-The telephone in Manila began functioning since 1890, servicing initially 170 clients with its main office at Intramuros.
-1872 – First telegraph lines between Manila and Corregidor.
-1882 – Manila – Hong Kong overseas telegram was laid via cape Bolinao in Pangasinan.
- 1897 – First Interisland submarine cable linking manila top Iloilo, Bacolod and Cebu was laid by the Eastern Extension Australia and China Telegraph Company.
- 1814 – Public lighting system in Manila and suburbs using coconut Oil was considered by Ayuntamiento.
- 1880s – Use of Kerosene
• Kingke, French gas lamp was banned in Nipa Houses as a Fire Prevention.
• 1893 – Walled City and suburbs were already powered by electricity, with founding of La Electricista de Manila.
A. La Letra Con Sangre Entra (“Spare the Rod, Spoil the Child”)
• July 17, 1550 – earliest schools were in compliance with Charles V’s, which provided that Indios in all Spanish dominions were to be taught the conqueror’s Language.
• As part of conversion, the Spanish missionaries in the Philippines used children in the belief that they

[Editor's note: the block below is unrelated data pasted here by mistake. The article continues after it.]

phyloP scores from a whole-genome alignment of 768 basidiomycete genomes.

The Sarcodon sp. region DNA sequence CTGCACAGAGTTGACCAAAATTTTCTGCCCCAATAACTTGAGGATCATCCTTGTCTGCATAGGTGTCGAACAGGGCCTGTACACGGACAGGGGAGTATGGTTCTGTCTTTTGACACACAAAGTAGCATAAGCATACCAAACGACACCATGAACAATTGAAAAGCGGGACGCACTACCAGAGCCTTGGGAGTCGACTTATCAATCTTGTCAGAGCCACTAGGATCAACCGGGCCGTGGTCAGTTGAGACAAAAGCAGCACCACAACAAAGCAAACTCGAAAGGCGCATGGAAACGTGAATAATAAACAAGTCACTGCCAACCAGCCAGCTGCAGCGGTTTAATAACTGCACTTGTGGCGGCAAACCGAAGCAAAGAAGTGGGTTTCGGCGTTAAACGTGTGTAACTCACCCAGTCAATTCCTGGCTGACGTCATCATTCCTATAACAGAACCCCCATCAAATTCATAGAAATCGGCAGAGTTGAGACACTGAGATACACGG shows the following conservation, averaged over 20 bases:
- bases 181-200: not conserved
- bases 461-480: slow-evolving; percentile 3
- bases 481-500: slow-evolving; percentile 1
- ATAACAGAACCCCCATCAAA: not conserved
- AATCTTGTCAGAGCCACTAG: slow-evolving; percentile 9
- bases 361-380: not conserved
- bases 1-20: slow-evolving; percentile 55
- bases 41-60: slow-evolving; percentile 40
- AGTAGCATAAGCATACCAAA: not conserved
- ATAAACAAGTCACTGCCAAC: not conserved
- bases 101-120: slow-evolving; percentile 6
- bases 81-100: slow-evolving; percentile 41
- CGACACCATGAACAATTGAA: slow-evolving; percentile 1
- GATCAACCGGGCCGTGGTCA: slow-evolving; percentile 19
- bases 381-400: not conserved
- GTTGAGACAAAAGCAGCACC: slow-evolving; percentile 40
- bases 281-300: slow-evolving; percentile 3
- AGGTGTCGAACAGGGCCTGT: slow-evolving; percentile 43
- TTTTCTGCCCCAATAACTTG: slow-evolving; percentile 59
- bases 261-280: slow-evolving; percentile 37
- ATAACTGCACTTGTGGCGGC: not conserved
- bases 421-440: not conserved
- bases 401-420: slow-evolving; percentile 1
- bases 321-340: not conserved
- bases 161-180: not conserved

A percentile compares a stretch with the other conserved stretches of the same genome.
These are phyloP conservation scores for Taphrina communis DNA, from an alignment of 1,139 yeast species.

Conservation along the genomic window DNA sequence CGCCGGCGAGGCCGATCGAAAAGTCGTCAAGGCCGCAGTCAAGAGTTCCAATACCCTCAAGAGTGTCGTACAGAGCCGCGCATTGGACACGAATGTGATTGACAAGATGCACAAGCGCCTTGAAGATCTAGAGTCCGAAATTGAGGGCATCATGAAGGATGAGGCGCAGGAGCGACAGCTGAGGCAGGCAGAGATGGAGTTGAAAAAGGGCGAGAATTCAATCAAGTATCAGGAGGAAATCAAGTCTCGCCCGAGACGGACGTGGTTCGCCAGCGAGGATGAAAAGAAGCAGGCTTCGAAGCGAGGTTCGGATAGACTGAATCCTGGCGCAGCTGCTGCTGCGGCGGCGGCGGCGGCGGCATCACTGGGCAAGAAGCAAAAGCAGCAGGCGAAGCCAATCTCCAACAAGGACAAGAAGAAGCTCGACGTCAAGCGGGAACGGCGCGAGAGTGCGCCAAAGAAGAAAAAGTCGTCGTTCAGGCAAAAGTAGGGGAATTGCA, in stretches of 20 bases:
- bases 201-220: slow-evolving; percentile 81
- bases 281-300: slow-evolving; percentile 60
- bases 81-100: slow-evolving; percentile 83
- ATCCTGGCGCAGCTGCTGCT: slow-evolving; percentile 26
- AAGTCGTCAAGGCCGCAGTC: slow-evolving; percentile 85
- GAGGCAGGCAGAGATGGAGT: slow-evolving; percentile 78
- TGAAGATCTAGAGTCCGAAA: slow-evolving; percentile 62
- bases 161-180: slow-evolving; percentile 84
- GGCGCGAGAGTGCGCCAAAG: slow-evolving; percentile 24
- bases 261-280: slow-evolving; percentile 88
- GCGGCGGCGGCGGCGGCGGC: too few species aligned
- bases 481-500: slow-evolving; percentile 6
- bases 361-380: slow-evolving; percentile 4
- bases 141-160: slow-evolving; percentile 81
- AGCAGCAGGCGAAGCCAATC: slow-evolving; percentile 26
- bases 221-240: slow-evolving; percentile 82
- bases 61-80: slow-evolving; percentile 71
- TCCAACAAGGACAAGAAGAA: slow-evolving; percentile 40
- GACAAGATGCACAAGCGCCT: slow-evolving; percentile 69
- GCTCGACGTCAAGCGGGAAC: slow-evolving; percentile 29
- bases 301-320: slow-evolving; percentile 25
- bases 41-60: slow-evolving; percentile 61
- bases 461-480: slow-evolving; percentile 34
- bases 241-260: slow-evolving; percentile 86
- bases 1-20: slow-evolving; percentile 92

• Would learn our alphabet
• Christian doctrine and customs
• Policies and transmit them in them town afterwards
the Colegio Maximo de San Ignacio
2. Girl’s Schools
First boarding school for Spanish girls in the Philippines
• 1591-1864 – Santa Potenciana
• 1632 – Santa Isabel, now considered the oldest schools for girls
- They were originally founded for the benefit of Orphan Spanish girls.
Beaterios – Called for the daughters of Upper Class Spaniards, established for young girls called beatas.
• 1684 – Beaterio dela compañia de Jesus
• 1719 – San Sebastian de Calumpang
• 1740 – Santa Rita de Pasig
• 1750 – Santa Rosa
Two of these beaterios were established to teach Spanish culture and values
III. Social Transformation
1849 – Adoption of Hispanic names decreed by Gov. Narciso Claveria
-Catalogo Alfabetico de Apellidos contained: